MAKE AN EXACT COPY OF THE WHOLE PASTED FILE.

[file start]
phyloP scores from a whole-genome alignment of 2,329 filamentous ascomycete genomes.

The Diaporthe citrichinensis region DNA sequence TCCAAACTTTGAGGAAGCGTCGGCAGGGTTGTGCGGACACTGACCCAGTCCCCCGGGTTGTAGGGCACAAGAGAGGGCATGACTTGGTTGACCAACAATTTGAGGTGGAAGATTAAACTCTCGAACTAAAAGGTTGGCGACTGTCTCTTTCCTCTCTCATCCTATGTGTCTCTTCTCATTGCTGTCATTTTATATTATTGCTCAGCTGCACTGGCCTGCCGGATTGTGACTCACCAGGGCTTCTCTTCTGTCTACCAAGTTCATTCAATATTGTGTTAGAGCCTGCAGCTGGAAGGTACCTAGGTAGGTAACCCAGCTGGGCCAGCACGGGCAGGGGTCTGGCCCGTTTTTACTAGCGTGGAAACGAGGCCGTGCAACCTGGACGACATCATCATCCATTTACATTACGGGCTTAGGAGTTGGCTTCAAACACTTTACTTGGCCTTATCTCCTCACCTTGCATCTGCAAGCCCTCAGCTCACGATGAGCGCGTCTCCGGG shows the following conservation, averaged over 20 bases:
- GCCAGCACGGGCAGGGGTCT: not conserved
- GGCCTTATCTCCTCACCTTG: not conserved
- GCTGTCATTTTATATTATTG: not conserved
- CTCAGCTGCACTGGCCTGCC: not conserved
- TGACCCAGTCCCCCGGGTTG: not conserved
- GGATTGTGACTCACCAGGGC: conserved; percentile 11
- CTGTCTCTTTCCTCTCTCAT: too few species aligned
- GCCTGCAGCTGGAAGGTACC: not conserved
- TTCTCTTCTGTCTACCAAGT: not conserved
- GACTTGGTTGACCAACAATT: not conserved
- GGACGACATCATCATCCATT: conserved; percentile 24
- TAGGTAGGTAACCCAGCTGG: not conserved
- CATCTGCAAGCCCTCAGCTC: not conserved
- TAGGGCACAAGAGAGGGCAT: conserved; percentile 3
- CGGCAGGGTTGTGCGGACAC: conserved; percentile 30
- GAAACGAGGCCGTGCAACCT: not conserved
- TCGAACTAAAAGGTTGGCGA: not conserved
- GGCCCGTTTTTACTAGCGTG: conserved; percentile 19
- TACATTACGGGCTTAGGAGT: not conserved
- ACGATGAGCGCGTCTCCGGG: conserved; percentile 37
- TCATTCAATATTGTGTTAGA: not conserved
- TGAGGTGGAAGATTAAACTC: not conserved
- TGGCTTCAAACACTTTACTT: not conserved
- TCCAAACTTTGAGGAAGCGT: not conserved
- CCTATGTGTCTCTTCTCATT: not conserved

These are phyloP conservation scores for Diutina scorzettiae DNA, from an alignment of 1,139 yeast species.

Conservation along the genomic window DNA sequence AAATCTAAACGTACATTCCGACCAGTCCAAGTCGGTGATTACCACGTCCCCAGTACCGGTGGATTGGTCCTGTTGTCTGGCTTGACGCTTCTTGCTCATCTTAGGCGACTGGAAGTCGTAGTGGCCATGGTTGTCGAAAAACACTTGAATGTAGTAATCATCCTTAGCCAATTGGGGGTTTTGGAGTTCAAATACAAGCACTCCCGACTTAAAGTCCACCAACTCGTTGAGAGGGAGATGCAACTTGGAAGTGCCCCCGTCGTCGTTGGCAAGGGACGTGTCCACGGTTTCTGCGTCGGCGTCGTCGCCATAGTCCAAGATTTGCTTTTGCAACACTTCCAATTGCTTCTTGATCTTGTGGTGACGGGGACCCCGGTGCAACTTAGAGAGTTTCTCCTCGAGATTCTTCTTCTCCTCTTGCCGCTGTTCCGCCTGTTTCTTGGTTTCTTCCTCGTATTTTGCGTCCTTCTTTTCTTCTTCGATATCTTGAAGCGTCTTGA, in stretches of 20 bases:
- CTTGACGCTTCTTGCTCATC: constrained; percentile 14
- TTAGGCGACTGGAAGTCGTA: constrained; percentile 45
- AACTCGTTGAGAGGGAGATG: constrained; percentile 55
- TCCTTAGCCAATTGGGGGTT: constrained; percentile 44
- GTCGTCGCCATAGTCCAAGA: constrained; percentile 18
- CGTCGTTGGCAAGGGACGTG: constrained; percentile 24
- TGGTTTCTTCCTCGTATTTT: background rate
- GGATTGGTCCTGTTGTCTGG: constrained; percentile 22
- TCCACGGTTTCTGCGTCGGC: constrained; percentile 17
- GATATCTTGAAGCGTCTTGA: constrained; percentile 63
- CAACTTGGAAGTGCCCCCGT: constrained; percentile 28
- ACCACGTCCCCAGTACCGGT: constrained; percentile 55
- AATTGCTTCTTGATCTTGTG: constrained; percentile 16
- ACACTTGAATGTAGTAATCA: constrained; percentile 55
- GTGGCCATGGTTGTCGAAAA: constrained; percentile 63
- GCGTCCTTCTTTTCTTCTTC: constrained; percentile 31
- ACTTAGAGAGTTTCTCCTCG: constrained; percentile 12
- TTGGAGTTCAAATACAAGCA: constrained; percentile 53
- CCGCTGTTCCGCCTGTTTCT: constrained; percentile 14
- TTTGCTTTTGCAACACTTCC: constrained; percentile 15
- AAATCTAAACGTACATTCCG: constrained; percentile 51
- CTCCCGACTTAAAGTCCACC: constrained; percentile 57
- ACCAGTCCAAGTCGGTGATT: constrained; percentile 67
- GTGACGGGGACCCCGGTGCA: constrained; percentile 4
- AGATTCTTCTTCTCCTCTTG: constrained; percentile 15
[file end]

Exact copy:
phyloP scores from a whole-genome alignment of 2,329 filamentous ascomycete genomes.

The Diaporthe citrichinensis region DNA sequence TCCAAACTTTGAGGAAGCGTCGGCAGGGTTGTGCGGACACTGACCCAGTCCCCCGGGTTGTAGGGCACAAGAGAGGGCATGACTTGGTTGACCAACAATTTGAGGTGGAAGATTAAACTCTCGAACTAAAAGGTTGGCGACTGTCTCTTTCCTCTCTCATCCTATGTGTCTCTTCTCATTGCTGTCATTTTATATTATTGCTCAGCTGCACTGGCCTGCCGGATTGTGACTCACCAGGGCTTCTCTTCTGTCTACCAAGTTCATTCAATATTGTGTTAGAGCCTGCAGCTGGAAGGTACCTAGGTAGGTAACCCAGCTGGGCCAGCACGGGCAGGGGTCTGGCCCGTTTTTACTAGCGTGGAAACGAGGCCGTGCAACCTGGACGACATCATCATCCATTTACATTACGGGCTTAGGAGTTGGCTTCAAACACTTTACTTGGCCTTATCTCCTCACCTTGCATCTGCAAGCCCTCAGCTCACGATGAGCGCGTCTCCGGG shows the following conservation, averaged over 20 bases:
- GCCAGCACGGGCAGGGGTCT: not conserved
- GGCCTTATCTCCTCACCTTG: not conserved
- GCTGTCATTTTATATTATTG: not conserved
- CTCAGCTGCACTGGCCTGCC: not conserved
- TGACCCAGTCCCCCGGGTTG: not conserved
- GGATTGTGACTCACCAGGGC: conserved; percentile 11
- CTGTCTCTTTCCTCTCTCAT: too few species aligned
- GCCTGCAGCTGGAAGGTACC: not conserved
- TTCTCTTCTGTCTACCAAGT: not conserved
- GACTTGGTTGACCAACAATT: not conserved
- GGACGACATCATCATCCATT: conserved; percentile 24
- TAGGTAGGTAACCCAGCTGG: not conserved
- CATCTGCAAGCCCTCAGCTC: not conserved
- TAGGGCACAAGAGAGGGCAT: conserved; percentile 3
- CGGCAGGGTTGTGCGGACAC: conserved; percentile 30
- GAAACGAGGCCGTGCAACCT: not conserved
- TCGAACTAAAAGGTTGGCGA: not conserved
- GGCCCGTTTTTACTAGCGTG: conserved; percentile 19
- TACATTACGGGCTTAGGAGT: not conserved
- ACGATGAGCGCGTCTCCGGG: conserved; percentile 37
- TCATTCAATATTGTGTTAGA: not conserved
- TGAGGTGGAAGATTAAACTC: not conserved
- TGGCTTCAAACACTTTACTT: not conserved
- TCCAAACTTTGAGGAAGCGT: not conserved
- CCTATGTGTCTCTTCTCATT: not conserved

These are phyloP conservation scores for Diutina scorzettiae DNA, from an alignment of 1,139 yeast species.

Conservation along the genomic window DNA sequence AAATCTAAACGTACATTCCGACCAGTCCAAGTCGGTGATTACCACGTCCCCAGTACCGGTGGATTGGTCCTGTTGTCTGGCTTGACGCTTCTTGCTCATCTTAGGCGACTGGAAGTCGTAGTGGCCATGGTTGTCGAAAAACACTTGAATGTAGTAATCATCCTTAGCCAATTGGGGGTTTTGGAGTTCAAATACAAGCACTCCCGACTTAAAGTCCACCAACTCGTTGAGAGGGAGATGCAACTTGGAAGTGCCCCCGTCGTCGTTGGCAAGGGACGTGTCCACGGTTTCTGCGTCGGCGTCGTCGCCATAGTCCAAGATTTGCTTTTGCAACACTTCCAATTGCTTCTTGATCTTGTGGTGACGGGGACCCCGGTGCAACTTAGAGAGTTTCTCCTCGAGATTCTTCTTCTCCTCTTGCCGCTGTTCCGCCTGTTTCTTGGTTTCTTCCTCGTATTTTGCGTCCTTCTTTTCTTCTTCGATATCTTGAAGCGTCTTGA, in stretches of 20 bases:
- CTTGACGCTTCTTGCTCATC: constrained; percentile 14
- TTAGGCGACTGGAAGTCGTA: constrained; percentile 45
- AACTCGTTGAGAGGGAGATG: constrained; percentile 55
- TCCTTAGCCAATTGGGGGTT: constrained; percentile 44
- GTCGTCGCCATAGTCCAAGA: constrained; percentile 18
- CGTCGTTGGCAAGGGACGTG: constrained; percentile 24
- TGGTTTCTTCCTCGTATTTT: background rate
- GGATTGGTCCTGTTGTCTGG: constrained; percentile 22
- TCCACGGTTTCTGCGTCGGC: constrained; percentile 17
- GATATCTTGAAGCGTCTTGA: constrained; percentile 63
- CAACTTGGAAGTGCCCCCGT: constrained; percentile 28
- ACCACGTCCCCAGTACCGGT: constrained; percentile 55
- AATTGCTTCTTGATCTTGTG: constrained; percentile 16
- ACACTTGAATGTAGTAATCA: constrained; percentile 55
- GTGGCCATGGTTGTCGAAAA: constrained; percentile 63
- GCGTCCTTCTTTTCTTCTTC: constrained; percentile 31
- ACTTAGAGAGTTTCTCCTCG: constrained; percentile 12
- TTGGAGTTCAAATACAAGCA: constrained; percentile 53
- CCGCTGTTCCGCCTGTTTCT: constrained; percentile 14
- TTTGCTTTTGCAACACTTCC: constrained; percentile 15
- AAATCTAAACGTACATTCCG: constrained; percentile 51
- CTCCCGACTTAAAGTCCACC: constrained; percentile 57
- ACCAGTCCAAGTCGGTGATT: constrained; percentile 67
- GTGACGGGGACCCCGGTGCA: constrained; percentile 4
- AGATTCTTCTTCTCCTCTTG: constrained; percentile 15